Research Revises Popular Legend

Research Revises Popular Legend

The following is a press release from the Ohio Academy of Science (

The full research article can be downloaded from

DNA Study Concludes Shawnee war chief Blue Jacket was a Native American, not legendary Dutch Caucasian

Columbus (December 1, 2006) . . . The great Shawnee war chief Blue Jacket, who played a pivotal role in the early history of southwestern Ohio, was not the legendary Dutch Caucasian named Marmaduke Van Swearingen, according to research publish today in The Ohio Journal of Science. Barring any questions of the paternity of the Chiefs single son who lived to produce male heirs, the Blue Jacket-with-Caucasian-roots legend is not based on reality, said Carolyn D. Rowland, an analyst at Forensic Bioinformatics, Inc. in Fairborn, Ohio, and lead author of the report.

Using the tools of modern molecular biology and genetics Rowland and her colleagues tested the issue of paternity by analyzing cheek tissue samples collected from six direct male line descendants of George I Blue Jacket, son of Chief Blue Jacket and his wife Metis Baby. Similarly, researchers collected samples from the Swearingen male line from two direct male descendants also six generations removed from Charles Swearingen; and one each from direct descendants of Marmaduke Swearingens paternal great-uncles, Samuel Swearingen and John Swearingen.

According to the article, if it is accepted that George I was Chief Blue Jackets son, it can be reasonably concluded that the famous Shawnee war chief was in fact a Native American and that the popular story surrounding his relatedness to Dutch settlers is without merit.

Written and oral accounts have claimed that the young Marmaduke Van Swearingen was captured by the Shawnee while he was wearing a blue linsey blouse or hunting shirt. That article of clothing is then said to have given rise to his Indian name when he became enamored with and dedicated to the way of the Shawnee and, ultimately, became Chief of the Shawnee by the age of twenty-five. The paternally inherited Y chromosome, the focus of this research, has become a particularly important tool for such genealogical reconstructions as well as other purposes including forensics, molecular archaeology, nonhuman primate genetics and human evolutionary studies. The Thomas Jefferson/Sally Hemings affair and the identification of the remains of Christopher Columbus are among the more prominent oral traditions that have been directly tested by such DNA comparisons.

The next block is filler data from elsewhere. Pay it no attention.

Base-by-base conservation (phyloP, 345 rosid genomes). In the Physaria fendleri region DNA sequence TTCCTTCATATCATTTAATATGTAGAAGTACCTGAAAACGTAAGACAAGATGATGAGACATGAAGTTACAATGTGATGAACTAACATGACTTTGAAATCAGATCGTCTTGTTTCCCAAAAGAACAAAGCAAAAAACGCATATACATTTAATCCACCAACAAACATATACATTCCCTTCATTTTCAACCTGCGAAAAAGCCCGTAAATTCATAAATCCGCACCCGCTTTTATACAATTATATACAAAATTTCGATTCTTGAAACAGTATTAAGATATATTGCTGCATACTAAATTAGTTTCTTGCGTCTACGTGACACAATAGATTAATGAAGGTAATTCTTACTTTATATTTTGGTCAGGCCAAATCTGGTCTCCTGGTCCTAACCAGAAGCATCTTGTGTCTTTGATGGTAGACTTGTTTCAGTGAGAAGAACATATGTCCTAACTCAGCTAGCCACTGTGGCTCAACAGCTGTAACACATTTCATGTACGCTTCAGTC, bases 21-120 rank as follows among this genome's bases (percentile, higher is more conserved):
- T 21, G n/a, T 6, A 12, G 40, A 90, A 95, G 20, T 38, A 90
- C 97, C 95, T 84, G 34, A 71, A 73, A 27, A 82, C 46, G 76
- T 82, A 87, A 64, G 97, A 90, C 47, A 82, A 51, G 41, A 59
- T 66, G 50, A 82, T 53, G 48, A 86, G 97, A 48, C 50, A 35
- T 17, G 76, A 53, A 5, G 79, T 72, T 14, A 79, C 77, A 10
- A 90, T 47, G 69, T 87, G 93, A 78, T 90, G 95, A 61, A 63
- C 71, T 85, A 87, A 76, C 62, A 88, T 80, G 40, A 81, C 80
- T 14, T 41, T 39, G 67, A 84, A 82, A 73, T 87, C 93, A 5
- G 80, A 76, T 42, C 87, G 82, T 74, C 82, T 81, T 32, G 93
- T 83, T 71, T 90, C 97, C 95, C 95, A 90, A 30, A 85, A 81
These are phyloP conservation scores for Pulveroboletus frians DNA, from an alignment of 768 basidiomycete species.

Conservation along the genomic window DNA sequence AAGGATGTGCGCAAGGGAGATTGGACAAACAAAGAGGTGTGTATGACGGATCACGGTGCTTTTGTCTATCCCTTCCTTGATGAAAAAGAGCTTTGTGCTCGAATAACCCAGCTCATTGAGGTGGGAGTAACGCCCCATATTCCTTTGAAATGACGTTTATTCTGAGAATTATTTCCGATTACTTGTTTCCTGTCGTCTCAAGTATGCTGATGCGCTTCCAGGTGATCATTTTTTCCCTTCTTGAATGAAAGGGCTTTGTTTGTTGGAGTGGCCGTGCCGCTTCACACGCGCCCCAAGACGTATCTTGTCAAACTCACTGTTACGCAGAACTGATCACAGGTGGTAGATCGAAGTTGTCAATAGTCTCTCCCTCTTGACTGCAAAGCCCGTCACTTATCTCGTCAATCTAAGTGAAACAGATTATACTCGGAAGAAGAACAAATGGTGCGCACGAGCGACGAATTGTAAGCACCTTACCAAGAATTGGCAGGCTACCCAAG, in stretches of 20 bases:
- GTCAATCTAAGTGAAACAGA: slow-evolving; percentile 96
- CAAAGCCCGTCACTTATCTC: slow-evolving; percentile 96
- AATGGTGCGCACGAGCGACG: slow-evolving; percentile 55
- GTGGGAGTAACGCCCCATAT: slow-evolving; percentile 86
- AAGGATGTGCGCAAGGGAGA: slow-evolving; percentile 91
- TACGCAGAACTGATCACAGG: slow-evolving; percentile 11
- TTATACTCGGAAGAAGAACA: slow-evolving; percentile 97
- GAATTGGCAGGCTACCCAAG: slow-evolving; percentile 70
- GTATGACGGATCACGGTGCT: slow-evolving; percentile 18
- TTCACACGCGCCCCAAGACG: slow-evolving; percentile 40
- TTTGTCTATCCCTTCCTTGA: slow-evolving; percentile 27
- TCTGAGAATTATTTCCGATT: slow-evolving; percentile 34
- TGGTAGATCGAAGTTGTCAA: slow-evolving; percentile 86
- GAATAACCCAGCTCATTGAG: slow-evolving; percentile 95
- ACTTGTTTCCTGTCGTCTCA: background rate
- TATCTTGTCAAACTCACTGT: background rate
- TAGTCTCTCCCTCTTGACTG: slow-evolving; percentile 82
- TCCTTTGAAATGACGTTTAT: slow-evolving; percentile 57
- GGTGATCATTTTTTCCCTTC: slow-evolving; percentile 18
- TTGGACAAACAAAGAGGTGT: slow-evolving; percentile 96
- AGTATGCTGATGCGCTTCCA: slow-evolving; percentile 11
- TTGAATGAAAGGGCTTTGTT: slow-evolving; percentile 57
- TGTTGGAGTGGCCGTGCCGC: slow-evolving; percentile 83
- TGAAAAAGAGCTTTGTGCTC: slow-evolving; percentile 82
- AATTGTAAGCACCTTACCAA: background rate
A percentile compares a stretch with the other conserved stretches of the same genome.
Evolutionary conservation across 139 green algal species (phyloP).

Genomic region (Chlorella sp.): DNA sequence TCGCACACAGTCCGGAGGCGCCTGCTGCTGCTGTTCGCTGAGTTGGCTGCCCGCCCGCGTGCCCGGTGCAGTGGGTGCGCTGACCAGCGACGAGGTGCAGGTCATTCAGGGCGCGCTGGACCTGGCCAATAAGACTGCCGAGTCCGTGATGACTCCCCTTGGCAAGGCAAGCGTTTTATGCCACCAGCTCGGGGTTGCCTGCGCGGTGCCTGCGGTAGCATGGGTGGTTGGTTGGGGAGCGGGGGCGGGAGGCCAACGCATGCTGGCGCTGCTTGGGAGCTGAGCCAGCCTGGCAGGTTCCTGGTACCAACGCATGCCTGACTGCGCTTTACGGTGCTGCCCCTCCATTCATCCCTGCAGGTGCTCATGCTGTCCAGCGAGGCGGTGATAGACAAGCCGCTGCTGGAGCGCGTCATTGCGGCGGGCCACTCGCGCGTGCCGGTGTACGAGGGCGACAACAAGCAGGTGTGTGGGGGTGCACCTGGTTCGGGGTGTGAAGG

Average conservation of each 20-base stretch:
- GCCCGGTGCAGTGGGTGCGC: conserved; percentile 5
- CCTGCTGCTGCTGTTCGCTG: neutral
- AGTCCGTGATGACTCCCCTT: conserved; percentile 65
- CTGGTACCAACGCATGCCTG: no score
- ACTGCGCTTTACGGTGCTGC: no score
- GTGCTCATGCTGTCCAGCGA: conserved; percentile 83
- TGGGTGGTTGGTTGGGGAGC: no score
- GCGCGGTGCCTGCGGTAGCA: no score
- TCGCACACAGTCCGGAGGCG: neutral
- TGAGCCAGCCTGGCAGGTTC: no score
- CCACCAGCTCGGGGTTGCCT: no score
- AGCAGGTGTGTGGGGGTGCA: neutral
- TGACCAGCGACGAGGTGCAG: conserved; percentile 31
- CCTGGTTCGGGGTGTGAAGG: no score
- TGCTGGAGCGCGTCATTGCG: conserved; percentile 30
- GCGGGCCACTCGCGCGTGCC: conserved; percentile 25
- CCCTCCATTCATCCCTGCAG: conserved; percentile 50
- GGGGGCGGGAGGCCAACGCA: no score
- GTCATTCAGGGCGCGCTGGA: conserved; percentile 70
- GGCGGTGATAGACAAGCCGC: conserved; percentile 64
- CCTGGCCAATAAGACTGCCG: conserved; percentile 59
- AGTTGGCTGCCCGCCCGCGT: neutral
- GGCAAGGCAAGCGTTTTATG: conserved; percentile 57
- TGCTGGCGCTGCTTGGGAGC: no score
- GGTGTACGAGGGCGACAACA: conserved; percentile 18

The lead author of the report, Ms. Carolyn Rowland, is currently an analyst at Forensic Bioinformatics, Inc. in where she reviews case files including GenophilerTM output, laboratory notes and serological results associated with forensic DNA testing. She has reviewed and consulted with the lead attorneys of more than 400 cases over the past four years. Other authors included R. V. Van Trees, Major, USAF (Ret.), historian, genealogist and author; Marc S. Taylor, technical advisor to the Quincy TV series and lead scientist at Technical Associates in Ventura, CA; Dr. Michael Raymer, Associate Professor in the Department of Computer Science and Engineering at Wright State University; and Dr. Dan Krane, Associate Professor of Biological Sciences at Wright State University.

Posted December 4, 2006
Topics: Archaeology

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